Any and all NHS dental treatment costs one of three charges: £23.80, £65.20 or £282.80.
The charges usually go up by a few pounds each April.
Rather than paying for each individual item of treatment you receive, you pay for a ‘course’ of treatment. Each course of treatment falls into one of five ‘bands’:
NHS dental charge bands:
Urgent Treatment – £23.80
Emergency appointments and any emergency or urgent treatment you need that cannot be postponed.
Band 1 – £23.80
Dental checkups and if your dentist finds you need any X-Rays or a simple clean (scale) then these are included at no extra cost.
Band 2 – £65.20
Everything in Band 1 plus NHS treatment provided directly by your dentist (such as fillings, deep cleaning, simple root canal treatments, extractions), and simple changes to dentures (such as adding an extra tooth or relining the fit surface).
Band 3 – £282.80
Everything in Band 1 and Band 2 plus complex NHS treatment requiring the help of a dental lab such as crowns, veneers, bridges, dentures and mouthguards.
Remote Consultation – Free
Due to the risks associated with COVID-19, NHS dentists are currently sometimes providing consultations over the telephone. There is currently no regulatory framework in place for the NHS to charge for these remote consultations so they are currently free of charge.
Help with NHS dental charges
NHS dentistry – Value for money and limitations
The true cost of the treatment provided is usually much more than you are required to pay. NHS dental treatment is heavily subsidised by taxes and by each individual dentist’s goodwill, and therefore excellent value for money.
The NHS has a duty to provide you with the most cost effective treatment possible. This is so the limited budget available from the government can help as many patients as possible. NHS dental treatment aims to provide the cheapest appropriate treatment, therefore some options are not routinely available on the NHS:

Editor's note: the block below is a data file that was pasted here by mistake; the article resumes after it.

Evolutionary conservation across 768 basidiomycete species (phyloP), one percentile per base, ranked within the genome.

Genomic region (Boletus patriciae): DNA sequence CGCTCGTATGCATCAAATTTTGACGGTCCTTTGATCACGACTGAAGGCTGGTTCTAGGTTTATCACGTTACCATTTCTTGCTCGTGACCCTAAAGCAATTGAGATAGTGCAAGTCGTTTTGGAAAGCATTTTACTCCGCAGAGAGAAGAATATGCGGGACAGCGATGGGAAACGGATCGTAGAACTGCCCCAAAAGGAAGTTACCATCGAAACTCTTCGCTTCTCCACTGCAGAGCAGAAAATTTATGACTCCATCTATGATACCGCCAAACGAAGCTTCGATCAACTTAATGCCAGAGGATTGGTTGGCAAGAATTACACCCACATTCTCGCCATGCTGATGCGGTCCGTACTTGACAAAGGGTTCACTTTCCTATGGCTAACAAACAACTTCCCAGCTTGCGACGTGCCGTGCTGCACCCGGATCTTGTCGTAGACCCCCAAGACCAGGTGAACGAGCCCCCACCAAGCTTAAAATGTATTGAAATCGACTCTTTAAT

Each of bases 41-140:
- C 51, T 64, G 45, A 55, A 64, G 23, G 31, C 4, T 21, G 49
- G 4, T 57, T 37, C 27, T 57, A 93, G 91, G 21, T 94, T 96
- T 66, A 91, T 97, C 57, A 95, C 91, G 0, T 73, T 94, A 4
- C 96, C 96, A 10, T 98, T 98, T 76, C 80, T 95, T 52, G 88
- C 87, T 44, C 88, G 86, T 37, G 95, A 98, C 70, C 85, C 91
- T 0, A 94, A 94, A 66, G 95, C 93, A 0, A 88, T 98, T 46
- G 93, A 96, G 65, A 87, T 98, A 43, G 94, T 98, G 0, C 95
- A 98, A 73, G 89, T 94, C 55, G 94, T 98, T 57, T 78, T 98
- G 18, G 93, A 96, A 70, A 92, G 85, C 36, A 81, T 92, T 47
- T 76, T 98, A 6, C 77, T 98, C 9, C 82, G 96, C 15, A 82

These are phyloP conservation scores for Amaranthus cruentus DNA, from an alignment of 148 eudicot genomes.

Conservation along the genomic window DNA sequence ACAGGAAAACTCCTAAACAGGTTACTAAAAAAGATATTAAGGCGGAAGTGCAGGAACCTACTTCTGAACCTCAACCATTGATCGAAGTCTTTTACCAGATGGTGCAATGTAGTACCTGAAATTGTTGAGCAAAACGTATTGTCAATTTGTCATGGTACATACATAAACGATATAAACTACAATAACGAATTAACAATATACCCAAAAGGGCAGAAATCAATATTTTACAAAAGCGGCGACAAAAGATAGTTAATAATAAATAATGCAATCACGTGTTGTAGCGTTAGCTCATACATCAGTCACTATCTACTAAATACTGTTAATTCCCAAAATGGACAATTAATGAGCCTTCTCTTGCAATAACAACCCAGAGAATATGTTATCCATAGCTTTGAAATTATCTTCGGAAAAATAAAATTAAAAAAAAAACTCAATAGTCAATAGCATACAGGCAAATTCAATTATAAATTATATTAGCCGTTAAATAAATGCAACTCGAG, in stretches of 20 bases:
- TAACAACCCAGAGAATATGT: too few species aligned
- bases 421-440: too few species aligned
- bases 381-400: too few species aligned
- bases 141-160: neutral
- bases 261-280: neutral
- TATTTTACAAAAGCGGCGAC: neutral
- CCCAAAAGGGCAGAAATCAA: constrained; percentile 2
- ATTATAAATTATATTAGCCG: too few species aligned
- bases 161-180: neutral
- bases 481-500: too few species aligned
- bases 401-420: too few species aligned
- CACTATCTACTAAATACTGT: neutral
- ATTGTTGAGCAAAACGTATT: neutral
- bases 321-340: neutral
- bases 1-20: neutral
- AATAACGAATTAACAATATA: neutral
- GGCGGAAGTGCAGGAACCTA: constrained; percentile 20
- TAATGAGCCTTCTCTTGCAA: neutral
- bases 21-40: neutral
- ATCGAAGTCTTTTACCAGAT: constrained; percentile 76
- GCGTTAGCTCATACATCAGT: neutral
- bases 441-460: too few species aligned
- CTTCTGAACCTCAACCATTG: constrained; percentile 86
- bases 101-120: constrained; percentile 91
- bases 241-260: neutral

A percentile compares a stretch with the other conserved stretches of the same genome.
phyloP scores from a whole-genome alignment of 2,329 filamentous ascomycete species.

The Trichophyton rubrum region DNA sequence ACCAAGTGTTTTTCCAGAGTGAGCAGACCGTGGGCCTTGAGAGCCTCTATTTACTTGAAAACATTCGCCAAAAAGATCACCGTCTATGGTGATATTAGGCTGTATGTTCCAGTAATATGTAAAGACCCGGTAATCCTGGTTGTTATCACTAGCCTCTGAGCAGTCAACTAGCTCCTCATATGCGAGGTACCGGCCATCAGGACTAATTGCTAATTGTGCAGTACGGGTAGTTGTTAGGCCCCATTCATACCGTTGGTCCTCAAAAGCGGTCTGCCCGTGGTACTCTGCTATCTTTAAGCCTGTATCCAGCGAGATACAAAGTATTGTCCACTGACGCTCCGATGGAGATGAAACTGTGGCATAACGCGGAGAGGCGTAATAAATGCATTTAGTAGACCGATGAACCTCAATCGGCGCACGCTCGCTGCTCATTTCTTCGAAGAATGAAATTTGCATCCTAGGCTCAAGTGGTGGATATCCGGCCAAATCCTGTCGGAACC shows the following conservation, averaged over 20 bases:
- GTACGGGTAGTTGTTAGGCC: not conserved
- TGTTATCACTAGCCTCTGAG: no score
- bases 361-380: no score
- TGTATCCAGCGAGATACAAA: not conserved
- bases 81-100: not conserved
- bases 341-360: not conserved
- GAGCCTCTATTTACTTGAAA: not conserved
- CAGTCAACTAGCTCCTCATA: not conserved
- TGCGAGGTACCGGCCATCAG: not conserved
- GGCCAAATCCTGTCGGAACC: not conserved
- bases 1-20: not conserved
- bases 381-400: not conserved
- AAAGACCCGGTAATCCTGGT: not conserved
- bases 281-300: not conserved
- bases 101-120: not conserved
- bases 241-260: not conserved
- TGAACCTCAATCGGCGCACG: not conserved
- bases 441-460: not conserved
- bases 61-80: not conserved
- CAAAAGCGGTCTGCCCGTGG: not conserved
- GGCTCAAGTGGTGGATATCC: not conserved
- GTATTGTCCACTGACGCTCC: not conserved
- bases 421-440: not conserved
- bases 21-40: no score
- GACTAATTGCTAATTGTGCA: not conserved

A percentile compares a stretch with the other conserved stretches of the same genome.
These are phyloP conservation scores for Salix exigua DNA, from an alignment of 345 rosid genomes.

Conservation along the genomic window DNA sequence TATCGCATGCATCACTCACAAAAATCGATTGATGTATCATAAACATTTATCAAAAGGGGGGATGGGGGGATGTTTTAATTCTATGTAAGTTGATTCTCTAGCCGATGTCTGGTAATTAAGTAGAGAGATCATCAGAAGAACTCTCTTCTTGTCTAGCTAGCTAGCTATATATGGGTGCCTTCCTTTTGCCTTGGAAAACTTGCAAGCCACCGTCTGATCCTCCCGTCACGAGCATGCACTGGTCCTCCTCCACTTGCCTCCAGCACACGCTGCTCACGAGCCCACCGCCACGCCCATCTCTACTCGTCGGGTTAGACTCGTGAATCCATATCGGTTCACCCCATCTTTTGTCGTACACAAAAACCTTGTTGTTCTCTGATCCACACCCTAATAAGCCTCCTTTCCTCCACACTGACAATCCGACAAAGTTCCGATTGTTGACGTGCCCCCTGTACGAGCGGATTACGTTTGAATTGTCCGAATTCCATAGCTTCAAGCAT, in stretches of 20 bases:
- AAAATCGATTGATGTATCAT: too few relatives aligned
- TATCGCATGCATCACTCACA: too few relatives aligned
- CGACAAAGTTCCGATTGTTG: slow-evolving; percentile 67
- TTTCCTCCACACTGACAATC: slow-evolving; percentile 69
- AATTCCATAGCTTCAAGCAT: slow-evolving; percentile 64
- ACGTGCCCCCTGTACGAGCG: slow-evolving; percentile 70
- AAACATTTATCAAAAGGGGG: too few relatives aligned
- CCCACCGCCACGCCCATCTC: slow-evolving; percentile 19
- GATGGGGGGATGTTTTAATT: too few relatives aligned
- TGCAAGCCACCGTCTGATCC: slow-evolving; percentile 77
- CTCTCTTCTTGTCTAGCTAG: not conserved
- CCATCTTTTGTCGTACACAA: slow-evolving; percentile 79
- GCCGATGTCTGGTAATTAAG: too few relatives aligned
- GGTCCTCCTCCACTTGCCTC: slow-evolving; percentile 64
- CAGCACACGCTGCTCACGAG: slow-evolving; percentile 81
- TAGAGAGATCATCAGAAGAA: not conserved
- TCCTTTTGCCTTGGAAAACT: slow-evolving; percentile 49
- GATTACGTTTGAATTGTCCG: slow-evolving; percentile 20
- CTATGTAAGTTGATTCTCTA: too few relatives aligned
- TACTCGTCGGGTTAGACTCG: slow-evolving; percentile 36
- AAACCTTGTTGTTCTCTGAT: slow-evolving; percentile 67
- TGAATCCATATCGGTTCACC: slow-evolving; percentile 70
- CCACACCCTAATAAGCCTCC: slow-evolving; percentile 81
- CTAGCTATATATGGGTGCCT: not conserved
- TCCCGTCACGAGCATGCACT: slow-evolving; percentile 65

- Sometimes an appropriate treatment option is ‘no treatment’ (eg leaving a space when a back tooth is extracted).
- Cosmetic treatments such as cosmetic fillings, crowns, veneers, onlays, inlays, dentures, bridges and implants are only available as a private option when there is another cheaper functional alternative available on the NHS.
- A polish is not considered essential to maintain your oral health, and so should be a private treatment option.
- Tooth whitening is a cosmetic treatment and so only available privately. The only exception to this is if you have a single tooth which has already undergone root canal treatment, when no alternative treatment options are more appropriate.
Setting the record straight on NHS dental charges
The British Dental Association wants to set the record straight on the increase of NHS dental charges:
Patient charges in England will rise by 5% on 14 December 2020.
The revenue raised by this increase doesn’t go to dentists. It will do nothing to help the practices struggling or the millions of patients unable to secure an appointment.
Ministers are simply making our patients pay more so they can pay less.
During a global pandemic – when access to services remains so limited – Ministers have decided to give patients more reasons not to attend with another inflation-busting hike.
These hikes are never a substitute for sustained government investment
If you feel unhappy about NHS dental charges in England then you should use your power to improve NHS dentistry by writing to your MP.